Caring for a hydrangea tree (actually a shrub that has been trained into tree form), is as easy as caring for any other PeeGee hydrangea. And, like other PeeGees, you will be delighted by the profusion of large, magnificent blooms that look beautiful left on the plant or cut for fresh and dried arrangements.
PeeGees, also called “panicle hydrangeas” or “hydrangea paniculata,” are best known for their showy, pyramid-shaped clusters of flowers that appear in late summer. The entire flowering cycle is attractive, starting with the buds that open to a cluster of pale green flowers, gradually changing to white and then finally darkening to pinkish beige. ‘Limelight’ is a popular variety, the flowers of ‘Pinky Winky’ are two-toned, and ‘Quickfire’ blooms earlier than other cultivars. Hardiness is dependent on the cultivar, but most will grow in zones 3 through 8.
When selecting your plant, look for a strong, straight trunk. Hydrangea trees do well in full sun as long as the planting site is not overly dry, but the flowers hold up best when they get some afternoon shade, especially in southern gardens. They are not fussy about soil pH, but prefer fertile, well-drained soil. Amend soil with compost or other organic matter, and plant so that the top of the root ball is even with the soil surface. Water well and mulch.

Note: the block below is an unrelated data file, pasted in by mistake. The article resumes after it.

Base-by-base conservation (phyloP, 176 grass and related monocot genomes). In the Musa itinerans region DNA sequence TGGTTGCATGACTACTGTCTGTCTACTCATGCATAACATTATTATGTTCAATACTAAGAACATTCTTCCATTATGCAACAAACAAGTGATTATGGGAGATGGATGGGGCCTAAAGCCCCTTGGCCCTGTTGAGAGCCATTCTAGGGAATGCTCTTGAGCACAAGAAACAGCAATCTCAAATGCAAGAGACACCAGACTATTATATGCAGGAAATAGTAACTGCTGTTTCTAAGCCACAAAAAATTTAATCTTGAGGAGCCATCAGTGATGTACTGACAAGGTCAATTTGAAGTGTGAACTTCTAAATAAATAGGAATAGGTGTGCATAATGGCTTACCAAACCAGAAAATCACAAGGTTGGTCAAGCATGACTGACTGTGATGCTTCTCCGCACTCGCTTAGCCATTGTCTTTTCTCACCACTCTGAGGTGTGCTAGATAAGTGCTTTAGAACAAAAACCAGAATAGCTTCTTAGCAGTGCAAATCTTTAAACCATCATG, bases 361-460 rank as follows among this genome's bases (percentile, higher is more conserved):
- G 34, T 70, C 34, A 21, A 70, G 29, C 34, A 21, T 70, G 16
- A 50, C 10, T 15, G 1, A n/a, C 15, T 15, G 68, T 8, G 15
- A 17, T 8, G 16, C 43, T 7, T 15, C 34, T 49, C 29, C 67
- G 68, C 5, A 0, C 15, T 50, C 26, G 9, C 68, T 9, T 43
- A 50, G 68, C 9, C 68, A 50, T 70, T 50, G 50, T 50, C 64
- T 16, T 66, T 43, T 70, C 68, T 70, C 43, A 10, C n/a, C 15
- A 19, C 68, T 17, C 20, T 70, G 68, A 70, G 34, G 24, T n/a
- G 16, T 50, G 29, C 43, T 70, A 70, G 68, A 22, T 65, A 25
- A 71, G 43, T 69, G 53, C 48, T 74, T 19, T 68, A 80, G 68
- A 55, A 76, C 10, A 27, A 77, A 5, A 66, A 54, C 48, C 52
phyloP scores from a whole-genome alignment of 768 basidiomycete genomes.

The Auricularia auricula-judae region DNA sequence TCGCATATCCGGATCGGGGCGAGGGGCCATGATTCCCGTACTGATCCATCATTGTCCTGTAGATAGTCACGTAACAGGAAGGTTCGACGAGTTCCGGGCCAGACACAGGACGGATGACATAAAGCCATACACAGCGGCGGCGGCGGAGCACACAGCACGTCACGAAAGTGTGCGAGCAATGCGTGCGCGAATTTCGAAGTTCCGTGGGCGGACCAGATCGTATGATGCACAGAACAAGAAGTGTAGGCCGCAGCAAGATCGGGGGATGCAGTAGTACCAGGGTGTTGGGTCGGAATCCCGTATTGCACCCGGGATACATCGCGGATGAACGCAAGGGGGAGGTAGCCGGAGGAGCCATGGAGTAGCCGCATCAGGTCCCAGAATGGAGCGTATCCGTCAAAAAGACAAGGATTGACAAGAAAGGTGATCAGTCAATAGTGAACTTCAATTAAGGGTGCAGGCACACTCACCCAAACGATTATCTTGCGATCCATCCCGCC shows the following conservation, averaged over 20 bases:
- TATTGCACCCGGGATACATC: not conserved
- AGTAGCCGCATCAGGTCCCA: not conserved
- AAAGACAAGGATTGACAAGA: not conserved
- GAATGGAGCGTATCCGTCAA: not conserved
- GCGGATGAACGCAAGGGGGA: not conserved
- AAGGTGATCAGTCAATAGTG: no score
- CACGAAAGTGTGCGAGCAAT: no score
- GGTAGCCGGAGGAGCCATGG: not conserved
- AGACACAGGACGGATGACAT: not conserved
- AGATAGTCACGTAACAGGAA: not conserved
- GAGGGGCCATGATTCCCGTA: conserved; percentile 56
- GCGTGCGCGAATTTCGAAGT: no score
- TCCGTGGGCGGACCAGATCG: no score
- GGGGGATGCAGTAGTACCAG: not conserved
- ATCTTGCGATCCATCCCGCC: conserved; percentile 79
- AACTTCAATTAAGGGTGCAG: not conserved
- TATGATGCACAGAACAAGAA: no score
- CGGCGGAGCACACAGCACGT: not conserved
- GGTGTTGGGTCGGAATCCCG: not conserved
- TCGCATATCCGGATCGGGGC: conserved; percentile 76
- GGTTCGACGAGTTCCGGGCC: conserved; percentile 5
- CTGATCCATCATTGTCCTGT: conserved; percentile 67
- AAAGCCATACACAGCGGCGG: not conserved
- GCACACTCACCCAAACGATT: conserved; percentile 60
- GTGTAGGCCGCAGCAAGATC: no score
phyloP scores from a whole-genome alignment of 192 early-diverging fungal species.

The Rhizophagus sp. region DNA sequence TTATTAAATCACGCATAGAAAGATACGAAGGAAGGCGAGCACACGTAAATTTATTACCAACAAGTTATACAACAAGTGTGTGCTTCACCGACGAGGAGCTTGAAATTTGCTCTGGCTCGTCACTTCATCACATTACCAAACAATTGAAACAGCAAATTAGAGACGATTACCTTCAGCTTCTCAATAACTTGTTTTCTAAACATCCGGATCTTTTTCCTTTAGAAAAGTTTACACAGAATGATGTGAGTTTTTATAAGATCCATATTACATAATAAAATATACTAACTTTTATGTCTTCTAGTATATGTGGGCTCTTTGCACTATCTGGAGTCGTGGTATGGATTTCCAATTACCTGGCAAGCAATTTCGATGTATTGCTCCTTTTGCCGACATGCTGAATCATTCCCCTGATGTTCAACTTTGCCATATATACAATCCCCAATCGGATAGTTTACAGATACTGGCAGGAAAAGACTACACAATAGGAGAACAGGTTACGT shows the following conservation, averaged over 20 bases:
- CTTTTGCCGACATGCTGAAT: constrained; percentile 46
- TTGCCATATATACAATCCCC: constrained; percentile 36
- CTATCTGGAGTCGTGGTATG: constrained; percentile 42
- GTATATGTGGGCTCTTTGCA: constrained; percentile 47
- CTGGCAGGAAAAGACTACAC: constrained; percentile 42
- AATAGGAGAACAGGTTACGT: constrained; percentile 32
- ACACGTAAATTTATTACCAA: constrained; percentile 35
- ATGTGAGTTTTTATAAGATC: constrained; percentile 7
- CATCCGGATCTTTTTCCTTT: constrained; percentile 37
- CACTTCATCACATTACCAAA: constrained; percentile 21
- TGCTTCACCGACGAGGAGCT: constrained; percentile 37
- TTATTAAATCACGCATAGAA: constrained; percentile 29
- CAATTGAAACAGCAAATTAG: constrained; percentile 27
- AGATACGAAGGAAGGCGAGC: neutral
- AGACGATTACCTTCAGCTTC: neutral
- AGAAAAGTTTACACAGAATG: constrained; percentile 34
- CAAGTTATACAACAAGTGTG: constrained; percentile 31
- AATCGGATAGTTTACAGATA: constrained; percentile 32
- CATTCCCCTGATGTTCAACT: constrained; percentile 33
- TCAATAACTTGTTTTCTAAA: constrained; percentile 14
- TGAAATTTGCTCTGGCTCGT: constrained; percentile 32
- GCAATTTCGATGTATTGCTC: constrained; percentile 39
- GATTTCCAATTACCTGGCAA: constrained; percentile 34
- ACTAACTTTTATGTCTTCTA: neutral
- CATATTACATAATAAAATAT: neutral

Hydrangea trees can be pruned in spring. Pruning will encourage larger blooms. Don’t prune in summer, as this will remove buds and reduce flowering. In spring, cover the base of the plant with compost or manure. PeeGees can be propagated from six to eight-inch cuttings, preferably from branches that haven’t already bloomed. Remove bottom two leaves, dip cutting in a rooting hormone and insert into a container of moistened vermiculite. Cover with a clear plastic bag and place in bright light, but not direct sun.